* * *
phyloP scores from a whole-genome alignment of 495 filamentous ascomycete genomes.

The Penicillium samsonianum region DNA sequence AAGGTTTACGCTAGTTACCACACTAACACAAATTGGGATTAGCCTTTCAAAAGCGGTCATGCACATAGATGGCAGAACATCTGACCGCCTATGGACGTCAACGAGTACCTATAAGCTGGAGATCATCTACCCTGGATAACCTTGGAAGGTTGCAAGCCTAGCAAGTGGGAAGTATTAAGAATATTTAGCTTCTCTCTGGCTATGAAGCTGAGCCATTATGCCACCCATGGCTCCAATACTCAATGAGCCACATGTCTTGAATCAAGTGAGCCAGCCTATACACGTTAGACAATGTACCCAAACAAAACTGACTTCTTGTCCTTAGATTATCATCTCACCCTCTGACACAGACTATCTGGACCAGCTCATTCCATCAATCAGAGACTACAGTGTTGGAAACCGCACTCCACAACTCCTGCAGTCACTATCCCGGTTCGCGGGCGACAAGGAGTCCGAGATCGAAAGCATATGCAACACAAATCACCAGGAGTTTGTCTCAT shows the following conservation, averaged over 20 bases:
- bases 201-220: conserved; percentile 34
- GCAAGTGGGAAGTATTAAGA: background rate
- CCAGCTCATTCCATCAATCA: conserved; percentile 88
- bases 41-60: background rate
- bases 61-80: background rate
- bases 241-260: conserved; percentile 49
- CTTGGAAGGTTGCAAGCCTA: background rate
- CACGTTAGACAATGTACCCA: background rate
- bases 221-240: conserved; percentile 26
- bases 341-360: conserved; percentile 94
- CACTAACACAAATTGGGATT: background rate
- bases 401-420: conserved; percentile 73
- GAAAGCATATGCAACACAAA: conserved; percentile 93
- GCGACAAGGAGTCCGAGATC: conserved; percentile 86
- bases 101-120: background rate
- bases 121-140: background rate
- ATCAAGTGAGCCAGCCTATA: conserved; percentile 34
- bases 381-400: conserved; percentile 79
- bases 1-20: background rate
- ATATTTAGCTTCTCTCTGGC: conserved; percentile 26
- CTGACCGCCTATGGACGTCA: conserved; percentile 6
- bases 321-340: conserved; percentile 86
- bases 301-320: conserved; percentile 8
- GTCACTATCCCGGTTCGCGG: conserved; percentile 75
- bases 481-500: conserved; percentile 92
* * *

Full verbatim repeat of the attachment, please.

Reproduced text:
phyloP scores from a whole-genome alignment of 495 filamentous ascomycete genomes.

The Penicillium samsonianum region DNA sequence AAGGTTTACGCTAGTTACCACACTAACACAAATTGGGATTAGCCTTTCAAAAGCGGTCATGCACATAGATGGCAGAACATCTGACCGCCTATGGACGTCAACGAGTACCTATAAGCTGGAGATCATCTACCCTGGATAACCTTGGAAGGTTGCAAGCCTAGCAAGTGGGAAGTATTAAGAATATTTAGCTTCTCTCTGGCTATGAAGCTGAGCCATTATGCCACCCATGGCTCCAATACTCAATGAGCCACATGTCTTGAATCAAGTGAGCCAGCCTATACACGTTAGACAATGTACCCAAACAAAACTGACTTCTTGTCCTTAGATTATCATCTCACCCTCTGACACAGACTATCTGGACCAGCTCATTCCATCAATCAGAGACTACAGTGTTGGAAACCGCACTCCACAACTCCTGCAGTCACTATCCCGGTTCGCGGGCGACAAGGAGTCCGAGATCGAAAGCATATGCAACACAAATCACCAGGAGTTTGTCTCAT shows the following conservation, averaged over 20 bases:
- bases 201-220: conserved; percentile 34
- GCAAGTGGGAAGTATTAAGA: background rate
- CCAGCTCATTCCATCAATCA: conserved; percentile 88
- bases 41-60: background rate
- bases 61-80: background rate
- bases 241-260: conserved; percentile 49
- CTTGGAAGGTTGCAAGCCTA: background rate
- CACGTTAGACAATGTACCCA: background rate
- bases 221-240: conserved; percentile 26
- bases 341-360: conserved; percentile 94
- CACTAACACAAATTGGGATT: background rate
- bases 401-420: conserved; percentile 73
- GAAAGCATATGCAACACAAA: conserved; percentile 93
- GCGACAAGGAGTCCGAGATC: conserved; percentile 86
- bases 101-120: background rate
- bases 121-140: background rate
- ATCAAGTGAGCCAGCCTATA: conserved; percentile 34
- bases 381-400: conserved; percentile 79
- bases 1-20: background rate
- ATATTTAGCTTCTCTCTGGC: conserved; percentile 26
- CTGACCGCCTATGGACGTCA: conserved; percentile 6
- bases 321-340: conserved; percentile 86
- bases 301-320: conserved; percentile 8
- GTCACTATCCCGGTTCGCGG: conserved; percentile 75
- bases 481-500: conserved; percentile 92